Icahn Lashes Back at Netflix’s 'Poison Pill' Adoption5 Nov, 2012 By: Erik Gruenwedel
The war of words between Netflix and activist shareholder Carl Icahn has begun after the subscription video-on-demand service Nov. 2 enacted a shareholder rights plan (dubbed "poison pill") aimed at thwarting hostile actions by activist investors.
Icahn, who bought a 9.98% stake in Netflix on Halloween, in a Nov. 5 regulatory filing following Netflix’s announcement called the adoption of the poison pill an example of “poor corporate governance.”
Icahn of course has a history of buying stakes in public companies and then turning the screws on management to exact greater ROI either through the sale of the company or executive turnover, among other tactics.
New York-based Icahn called assumption of a poison pill without a shareholder vote “particularly troubling” due to its "remarkably low" and discriminatory 10% threshold. If an individual investor or institutional investor acquires 10% and 20% stakes in Netflix, respectively, the poison pill kicks in whereby additional shares of preferred stock can only be acquired at $350 for 1/1000 of a share, thereby making it cost-prohibative.
“We also note that Netflix is one of the few companies that continues to ignore the fact that the shareholders have strongly expressed their wishes through a majority vote to de-stagger its board [of directors],” Icahn said in the filing. “As one of the company’s largest shareholders we are concerned about the poor corporate governance at Netflix that these and other actions reflect.”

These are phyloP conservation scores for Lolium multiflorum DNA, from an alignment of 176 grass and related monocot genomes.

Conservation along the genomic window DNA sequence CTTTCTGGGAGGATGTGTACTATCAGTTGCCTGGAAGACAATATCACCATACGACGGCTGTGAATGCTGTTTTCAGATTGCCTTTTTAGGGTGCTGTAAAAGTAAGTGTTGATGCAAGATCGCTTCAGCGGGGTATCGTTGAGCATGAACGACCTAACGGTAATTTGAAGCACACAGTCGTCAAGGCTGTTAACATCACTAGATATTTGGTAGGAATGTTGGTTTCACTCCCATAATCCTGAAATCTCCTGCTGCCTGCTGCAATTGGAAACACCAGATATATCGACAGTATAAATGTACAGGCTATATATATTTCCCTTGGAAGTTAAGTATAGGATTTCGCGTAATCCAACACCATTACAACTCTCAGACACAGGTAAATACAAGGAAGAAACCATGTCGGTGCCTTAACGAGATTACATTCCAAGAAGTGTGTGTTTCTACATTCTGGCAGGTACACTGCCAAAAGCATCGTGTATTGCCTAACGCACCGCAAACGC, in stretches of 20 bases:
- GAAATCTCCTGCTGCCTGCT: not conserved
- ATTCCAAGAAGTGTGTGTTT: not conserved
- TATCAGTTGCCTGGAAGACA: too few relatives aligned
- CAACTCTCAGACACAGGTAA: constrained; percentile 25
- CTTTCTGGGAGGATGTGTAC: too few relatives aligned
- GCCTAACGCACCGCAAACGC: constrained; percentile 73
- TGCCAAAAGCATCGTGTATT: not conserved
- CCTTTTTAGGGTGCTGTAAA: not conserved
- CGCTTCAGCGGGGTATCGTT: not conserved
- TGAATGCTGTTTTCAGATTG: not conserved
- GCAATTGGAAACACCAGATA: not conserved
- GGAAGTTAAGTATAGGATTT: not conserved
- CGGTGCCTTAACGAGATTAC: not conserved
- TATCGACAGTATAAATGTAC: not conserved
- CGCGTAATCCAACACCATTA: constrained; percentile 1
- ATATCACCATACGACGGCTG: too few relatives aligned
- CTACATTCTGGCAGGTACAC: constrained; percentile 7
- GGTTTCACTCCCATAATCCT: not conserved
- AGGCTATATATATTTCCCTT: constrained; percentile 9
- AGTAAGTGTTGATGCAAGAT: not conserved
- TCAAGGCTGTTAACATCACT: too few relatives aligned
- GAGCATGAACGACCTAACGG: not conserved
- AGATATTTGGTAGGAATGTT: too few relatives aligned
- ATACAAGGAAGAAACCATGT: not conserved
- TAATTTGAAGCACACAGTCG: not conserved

A staggered board is often seen as another layer of protection by management against hostile takeovers since typically only a third of the board comes up for re-election on an annual basis instead of the entire membership.
Michael Pachter, analyst with Wedbush Securities in Los Angeles, said Icahn’s rhetoric may embolden short sellers but won’t go far intimidating Netflix CEO Reed Hastings.
“He has no prayer of forcing change with Hastings as CEO," Pachter said in an email. "Reed has a strategy that I disagree with, but it’s clearly delineated, and it doesn’t involve shopping the company around to the highest bidder. Icahn has a strategy of making money quickly, and that is inconsistent with Reed’s strategy, which will take several years (or forever/never) to play out.”